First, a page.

Solid State Relays Instead of Contactor?
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    Default Solid State Relays Instead of Contactor?

    My interlocking contactor on my 25HP RPC died this morning with a bright flash and a puff of expensive smoke.
    It had been working fine.

    Iím wondering if I could use ganged solid state relays (SSRs) instead of contactors.

    Upsides?
    Downsides?

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    What caused the bright flash and expensive smoke? What is your system voltage? What is the interlocking for, if it is to disconnect the power system from the RPC, then be aware that SSRs are not suitable for this, they need to be backed up with a mechanical disconnect.

    Tom

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    Quote Originally Posted by rpseguin View Post
    My interlocking contactor on my 25HP RPC died this morning with a bright flash and a puff of expensive smoke.
    It had been working fine.

    I’m wondering if I could use ganged solid state relays (SSRs) instead of contactors.

    Upsides?
    Downsides?
    You don't want to be the one trying to "gang" them. Let the factory package what you need, test it, and rate it FOR your needs. Buy what suits.

    Been replacing mechanicals with Crydoms since the early '70's. Loveliest part on AC circuits is that they inherently operate right at the "zero cross".

    Mind - with an INDUCTIVE load, that ain't quite the whole story!

    Even so, the makers know their s**t, so have a read of their tech literature and examples / case reports / "white papers" for real-world applications.

    Legally, they require a hard disconnect in series as they DO "leak" in the OFF state (not hardly - figures are in the specs..) but more importantly CAN fail, shorted, if only rarely. Failed "open" is more likely, and fail DAMNED seldom at all more likely, yet.
    Even so..

    'Nuther thing is that in high cyclic-rate use, they may also need heat-sinks. Seriously LARGE ones in some apps!

    More-often with infrequent cycling, an Aluminium flat plate they are thermally-pasted to is plenty.

    Read up.

    'bout half a century of experience with them by now, and several makers besides the pioneering IRC-Crydom in the field, Europe to Asia..

    I like them well-enough I am never without a stash of both AC and DC types to-hand. My next-most favorite, Mercury-Displacement contactors.

    Those need more finesse. Rather a lot of it, so I'll stop short of recommending them.

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    Quote Originally Posted by TDegenhart View Post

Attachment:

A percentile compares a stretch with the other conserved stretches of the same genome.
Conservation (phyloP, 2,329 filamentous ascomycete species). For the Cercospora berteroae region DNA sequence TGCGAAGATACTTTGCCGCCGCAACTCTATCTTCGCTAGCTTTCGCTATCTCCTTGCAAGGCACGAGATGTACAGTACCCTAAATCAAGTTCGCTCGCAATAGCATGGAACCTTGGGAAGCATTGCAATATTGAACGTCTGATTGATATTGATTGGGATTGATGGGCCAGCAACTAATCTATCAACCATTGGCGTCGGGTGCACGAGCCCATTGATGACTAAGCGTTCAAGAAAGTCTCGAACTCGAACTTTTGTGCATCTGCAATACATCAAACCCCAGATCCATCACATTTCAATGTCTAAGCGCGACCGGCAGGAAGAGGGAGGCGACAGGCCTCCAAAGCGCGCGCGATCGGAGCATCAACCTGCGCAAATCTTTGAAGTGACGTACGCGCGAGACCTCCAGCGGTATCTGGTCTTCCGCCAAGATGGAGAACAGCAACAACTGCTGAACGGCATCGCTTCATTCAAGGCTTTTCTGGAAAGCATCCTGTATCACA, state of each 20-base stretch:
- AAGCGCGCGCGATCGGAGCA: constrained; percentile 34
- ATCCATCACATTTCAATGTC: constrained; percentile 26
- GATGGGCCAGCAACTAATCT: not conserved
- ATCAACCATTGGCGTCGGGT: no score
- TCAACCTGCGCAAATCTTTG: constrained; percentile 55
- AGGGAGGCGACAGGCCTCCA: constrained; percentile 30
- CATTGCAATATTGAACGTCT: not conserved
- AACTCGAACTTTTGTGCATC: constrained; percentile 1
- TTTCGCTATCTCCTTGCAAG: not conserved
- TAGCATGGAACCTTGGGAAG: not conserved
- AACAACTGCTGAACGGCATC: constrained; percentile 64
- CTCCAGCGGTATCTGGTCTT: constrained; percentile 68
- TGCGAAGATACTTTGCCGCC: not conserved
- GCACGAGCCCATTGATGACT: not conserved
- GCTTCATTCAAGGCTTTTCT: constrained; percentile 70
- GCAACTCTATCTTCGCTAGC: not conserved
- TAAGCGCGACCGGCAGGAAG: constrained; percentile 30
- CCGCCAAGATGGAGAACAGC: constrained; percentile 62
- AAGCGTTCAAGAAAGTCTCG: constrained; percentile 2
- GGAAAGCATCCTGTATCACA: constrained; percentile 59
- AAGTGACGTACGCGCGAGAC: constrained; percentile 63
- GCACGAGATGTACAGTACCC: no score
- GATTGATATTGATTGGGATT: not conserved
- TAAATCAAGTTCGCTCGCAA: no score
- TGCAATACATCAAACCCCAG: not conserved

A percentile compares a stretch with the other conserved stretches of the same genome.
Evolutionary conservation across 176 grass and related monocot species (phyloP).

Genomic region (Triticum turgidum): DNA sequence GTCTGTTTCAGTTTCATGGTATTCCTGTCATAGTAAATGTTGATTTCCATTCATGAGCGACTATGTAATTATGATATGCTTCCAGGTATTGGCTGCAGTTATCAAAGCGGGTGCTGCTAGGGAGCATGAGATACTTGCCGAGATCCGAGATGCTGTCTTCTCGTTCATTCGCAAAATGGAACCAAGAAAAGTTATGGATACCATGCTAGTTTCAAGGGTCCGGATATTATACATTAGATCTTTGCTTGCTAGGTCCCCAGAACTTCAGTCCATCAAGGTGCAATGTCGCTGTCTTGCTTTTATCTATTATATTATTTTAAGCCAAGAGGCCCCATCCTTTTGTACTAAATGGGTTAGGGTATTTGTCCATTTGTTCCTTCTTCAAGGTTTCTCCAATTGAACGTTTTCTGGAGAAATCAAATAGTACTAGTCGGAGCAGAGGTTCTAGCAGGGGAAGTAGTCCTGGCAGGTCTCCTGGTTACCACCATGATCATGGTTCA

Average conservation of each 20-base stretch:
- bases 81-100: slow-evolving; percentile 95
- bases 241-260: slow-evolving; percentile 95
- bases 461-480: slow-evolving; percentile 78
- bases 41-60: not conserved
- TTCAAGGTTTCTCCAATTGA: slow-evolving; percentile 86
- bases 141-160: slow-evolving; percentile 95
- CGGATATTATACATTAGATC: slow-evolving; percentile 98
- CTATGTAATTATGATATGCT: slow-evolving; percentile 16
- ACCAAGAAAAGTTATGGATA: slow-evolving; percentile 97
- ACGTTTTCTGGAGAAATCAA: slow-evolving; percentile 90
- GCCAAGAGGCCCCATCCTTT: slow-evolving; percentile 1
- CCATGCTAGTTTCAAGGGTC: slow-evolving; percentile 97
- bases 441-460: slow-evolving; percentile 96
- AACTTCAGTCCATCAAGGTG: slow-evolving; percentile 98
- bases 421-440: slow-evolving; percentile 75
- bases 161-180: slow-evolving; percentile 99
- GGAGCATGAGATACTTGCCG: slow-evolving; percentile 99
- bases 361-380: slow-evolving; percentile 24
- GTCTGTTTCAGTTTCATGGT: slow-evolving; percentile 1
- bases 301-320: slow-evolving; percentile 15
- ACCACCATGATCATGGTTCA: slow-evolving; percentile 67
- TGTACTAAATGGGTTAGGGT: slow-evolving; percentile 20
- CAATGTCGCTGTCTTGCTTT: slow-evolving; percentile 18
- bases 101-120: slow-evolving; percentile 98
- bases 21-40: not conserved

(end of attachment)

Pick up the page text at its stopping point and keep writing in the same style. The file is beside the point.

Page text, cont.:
What caused the bright flash and expensive smoke? What is your system voltage? What is the interlocking for, if it is to disconnect the power system from the RPC, then be aware that SSRs are not suitable for this, they need to be backed up with a mechanical disconnect.
    Not sure what caused it.
    System was working fine for some time.

    Line/input voltage is 246V, 60Hz

    The interlocking is for the ďsoft startĒ mechanism using a 3ph transformer that I also use as a buck transformer for my 400V German lathe

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    I avoid solid state relays. They have a nasty habit of creating a dead short when they fail.

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    Quote Originally Posted by thermite View Post
    You don't want to be the one trying to "gang" them. Let the factory package what you need, test it, and rate it FOR your needs. Buy what suits.
    Ok.
    For clarity, by ganging, I mean switching different legs simultaneously, NOT trying to run the same line through multiple SSRs



    Quote Originally Posted by thermite View Post
    Been replacing mechanicals with Crydoms since the early '70's. Loveliest part on AC circuits is that they inherently operate right at the "zero cross".

    Mind - with an INDUCTIVE load, that ain't quite the whole story!

    Even so, the makers know their s**t, so have a read of their tech literature and examples / case reports / "white papers" for real-world applications.

    Legally, they require a hard disconnect in series as they DO "leak" in the OFF state (not hardly - figures are in the specs..) but more importantly CAN fail, shorted, if only rarely. Failed "open" is more likely, and fail DAMNED seldom at all more likely, yet.
    Even so..

    'Nuther thing is that in high cyclic-rate use, they may also need heat-sinks. Seriously LARGE ones in some apps!